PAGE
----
Monday, August 9, 2010

Drunk in Public (PC §647)

Public Intoxication (a.k.a. Drunk in Public) is certainly not the most serious crime law enforcement handles. However, for the defendant this charge can be very damaging if not handled quickly and carefully and, in many cases, as quietly as possible.

Employers, schools, administrative agencies, and others tend to see an arrest for public intoxication as a sign of poor judgment and a direct reflection of the defendant's decision-making ability. In reality, many Drunk in Public charges are unsubstantiated either because the defendant was not actually drunk or law enforcement failed to properly investigate. Unfortunately, once those handcuffs snap into place, the stigma is there and the fight to clear your good name begins.

If you or someone you care about are arrested for public intoxication, follow these simple rules:

1. Remain Silent
Other than to give basic identification information, like name, date of birth, and social security number, nobody in the United States can be forced to answer police questions intended to elicit an incriminating response. The police will tell you that they just want to fill in blanks on the report or they just need some answers so they can let you go. Remain silent.

Every question they ask is intended to get an answer that will help convict you.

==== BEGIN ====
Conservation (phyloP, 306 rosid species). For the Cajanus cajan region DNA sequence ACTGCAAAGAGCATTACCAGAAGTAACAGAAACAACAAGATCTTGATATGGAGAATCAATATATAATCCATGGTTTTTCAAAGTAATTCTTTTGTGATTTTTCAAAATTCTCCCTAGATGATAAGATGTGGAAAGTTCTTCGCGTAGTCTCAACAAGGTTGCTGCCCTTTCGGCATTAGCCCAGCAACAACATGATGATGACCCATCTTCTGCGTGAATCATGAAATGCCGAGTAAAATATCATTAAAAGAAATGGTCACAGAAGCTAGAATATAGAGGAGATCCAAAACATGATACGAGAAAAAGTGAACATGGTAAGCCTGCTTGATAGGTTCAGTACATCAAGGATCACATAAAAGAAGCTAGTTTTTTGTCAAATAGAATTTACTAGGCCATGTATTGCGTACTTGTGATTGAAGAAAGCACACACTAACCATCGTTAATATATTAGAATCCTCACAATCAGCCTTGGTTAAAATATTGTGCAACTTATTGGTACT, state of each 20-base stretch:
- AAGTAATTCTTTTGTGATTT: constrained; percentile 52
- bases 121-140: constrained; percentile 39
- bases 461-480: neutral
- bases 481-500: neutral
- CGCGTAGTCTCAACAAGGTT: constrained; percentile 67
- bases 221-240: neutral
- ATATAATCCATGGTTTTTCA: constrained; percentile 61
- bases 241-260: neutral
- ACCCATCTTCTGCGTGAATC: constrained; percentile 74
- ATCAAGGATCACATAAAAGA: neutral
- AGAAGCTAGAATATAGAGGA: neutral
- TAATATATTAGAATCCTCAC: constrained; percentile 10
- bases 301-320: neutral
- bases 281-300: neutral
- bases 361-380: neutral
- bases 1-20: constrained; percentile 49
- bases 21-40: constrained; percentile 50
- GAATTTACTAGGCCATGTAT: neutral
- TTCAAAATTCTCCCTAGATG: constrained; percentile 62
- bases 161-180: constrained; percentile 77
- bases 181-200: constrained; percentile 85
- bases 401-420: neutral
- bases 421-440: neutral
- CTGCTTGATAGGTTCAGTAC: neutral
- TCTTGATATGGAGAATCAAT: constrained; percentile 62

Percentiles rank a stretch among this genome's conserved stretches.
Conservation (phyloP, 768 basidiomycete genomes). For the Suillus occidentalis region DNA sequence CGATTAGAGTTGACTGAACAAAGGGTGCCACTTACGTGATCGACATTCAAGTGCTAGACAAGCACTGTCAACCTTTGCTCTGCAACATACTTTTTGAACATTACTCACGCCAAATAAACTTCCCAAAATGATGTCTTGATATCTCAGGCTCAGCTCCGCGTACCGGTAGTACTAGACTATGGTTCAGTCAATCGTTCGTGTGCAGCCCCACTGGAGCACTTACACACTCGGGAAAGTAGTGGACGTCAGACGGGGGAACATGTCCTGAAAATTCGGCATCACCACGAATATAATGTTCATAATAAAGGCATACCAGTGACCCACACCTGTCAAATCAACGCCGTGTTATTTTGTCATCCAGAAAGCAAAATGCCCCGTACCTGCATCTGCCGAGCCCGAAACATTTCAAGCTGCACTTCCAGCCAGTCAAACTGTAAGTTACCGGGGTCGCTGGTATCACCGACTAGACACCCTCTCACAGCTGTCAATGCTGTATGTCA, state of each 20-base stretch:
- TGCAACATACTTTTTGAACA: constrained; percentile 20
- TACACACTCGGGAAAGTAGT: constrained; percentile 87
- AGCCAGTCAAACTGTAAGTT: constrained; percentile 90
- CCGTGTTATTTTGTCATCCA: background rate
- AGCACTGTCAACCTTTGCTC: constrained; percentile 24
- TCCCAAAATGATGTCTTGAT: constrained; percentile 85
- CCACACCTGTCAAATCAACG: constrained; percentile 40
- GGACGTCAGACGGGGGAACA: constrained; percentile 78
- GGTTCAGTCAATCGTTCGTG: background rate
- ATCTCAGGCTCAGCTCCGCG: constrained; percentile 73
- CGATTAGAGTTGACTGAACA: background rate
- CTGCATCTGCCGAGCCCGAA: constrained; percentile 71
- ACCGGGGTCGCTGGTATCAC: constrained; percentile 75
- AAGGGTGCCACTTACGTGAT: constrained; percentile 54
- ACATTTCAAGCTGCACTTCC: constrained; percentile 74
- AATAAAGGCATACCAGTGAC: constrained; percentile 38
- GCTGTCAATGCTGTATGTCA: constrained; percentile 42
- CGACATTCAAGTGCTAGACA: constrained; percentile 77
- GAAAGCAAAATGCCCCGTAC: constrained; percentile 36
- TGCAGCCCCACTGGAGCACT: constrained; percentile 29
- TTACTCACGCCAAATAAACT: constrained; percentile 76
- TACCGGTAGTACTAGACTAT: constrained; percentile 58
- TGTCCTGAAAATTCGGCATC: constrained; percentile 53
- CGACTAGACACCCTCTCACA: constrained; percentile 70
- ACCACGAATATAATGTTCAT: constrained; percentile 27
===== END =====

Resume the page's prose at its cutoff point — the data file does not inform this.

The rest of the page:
When asked ANY questions, simply tell the officer, "I am invoking my right to remain silent and I will not answer any questions without an attorney present."

2. Remain Calm
Being arrested and going to jail sucks. However, arguing, fighting with, or challenging law enforcement will only make it worse. Like Chinese finger-cuffs, the harder you fight, the more powerful the police become. Always remember that respect will win the day. If they tell you to do ten jumping-jacks, do ten jumping-jacks. If they say stand there, sit here, face this way, you do it. And you do it quietly.

3. Contact an Attorney
At the first opportunity, contact an attorney to guide you through the rest of the criminal justice process.

At the Law Office of David J. Givot, we do more than just help you through. We will carefully and methodically examine the charges and the evidence against you. If law enforcement has not done everything necessary to convict you in front of a jury, beyond a reasonable doubt, then we will attack the charges from every available angle to achieve the best possible result. Even more importantly, we will vigilantly consider how any resolution will affect your professional, educational, and/or personal future.

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